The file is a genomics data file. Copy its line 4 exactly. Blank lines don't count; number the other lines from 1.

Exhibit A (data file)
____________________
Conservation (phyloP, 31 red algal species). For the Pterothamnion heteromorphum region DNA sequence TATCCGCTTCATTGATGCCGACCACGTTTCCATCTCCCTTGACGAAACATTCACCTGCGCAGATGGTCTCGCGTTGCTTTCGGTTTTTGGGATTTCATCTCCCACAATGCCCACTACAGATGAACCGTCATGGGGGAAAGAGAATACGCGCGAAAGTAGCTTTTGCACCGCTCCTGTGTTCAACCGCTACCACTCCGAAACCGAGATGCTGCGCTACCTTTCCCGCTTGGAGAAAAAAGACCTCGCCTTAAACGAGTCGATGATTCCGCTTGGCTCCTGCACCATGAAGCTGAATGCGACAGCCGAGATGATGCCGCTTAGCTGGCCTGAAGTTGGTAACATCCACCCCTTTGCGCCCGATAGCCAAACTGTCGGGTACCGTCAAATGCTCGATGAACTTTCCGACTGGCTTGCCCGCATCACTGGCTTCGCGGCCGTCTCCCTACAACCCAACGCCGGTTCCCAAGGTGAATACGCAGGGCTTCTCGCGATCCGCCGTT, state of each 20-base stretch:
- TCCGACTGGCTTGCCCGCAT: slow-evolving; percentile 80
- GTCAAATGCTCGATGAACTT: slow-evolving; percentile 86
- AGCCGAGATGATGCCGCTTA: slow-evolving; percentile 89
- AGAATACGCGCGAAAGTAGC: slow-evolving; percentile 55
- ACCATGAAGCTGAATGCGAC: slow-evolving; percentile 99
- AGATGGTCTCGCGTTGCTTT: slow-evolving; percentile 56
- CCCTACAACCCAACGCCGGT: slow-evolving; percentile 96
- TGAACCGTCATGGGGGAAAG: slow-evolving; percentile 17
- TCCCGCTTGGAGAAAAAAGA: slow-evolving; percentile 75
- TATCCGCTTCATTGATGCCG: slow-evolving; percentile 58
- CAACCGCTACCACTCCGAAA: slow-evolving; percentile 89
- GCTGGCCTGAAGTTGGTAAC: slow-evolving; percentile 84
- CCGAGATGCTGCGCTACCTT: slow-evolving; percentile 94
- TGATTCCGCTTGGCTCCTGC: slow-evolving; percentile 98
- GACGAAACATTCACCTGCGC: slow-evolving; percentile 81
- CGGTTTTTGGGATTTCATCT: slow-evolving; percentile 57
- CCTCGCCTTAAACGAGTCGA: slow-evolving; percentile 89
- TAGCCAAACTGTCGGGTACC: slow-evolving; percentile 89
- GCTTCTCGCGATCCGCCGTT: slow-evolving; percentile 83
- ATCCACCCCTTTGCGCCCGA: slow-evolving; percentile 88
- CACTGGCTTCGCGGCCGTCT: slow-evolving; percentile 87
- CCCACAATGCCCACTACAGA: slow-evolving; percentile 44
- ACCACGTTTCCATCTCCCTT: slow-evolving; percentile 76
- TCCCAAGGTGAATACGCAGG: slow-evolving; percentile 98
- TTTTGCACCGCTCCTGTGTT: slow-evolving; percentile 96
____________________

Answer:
- AGCCGAGATGATGCCGCTTA: slow-evolving; percentile 89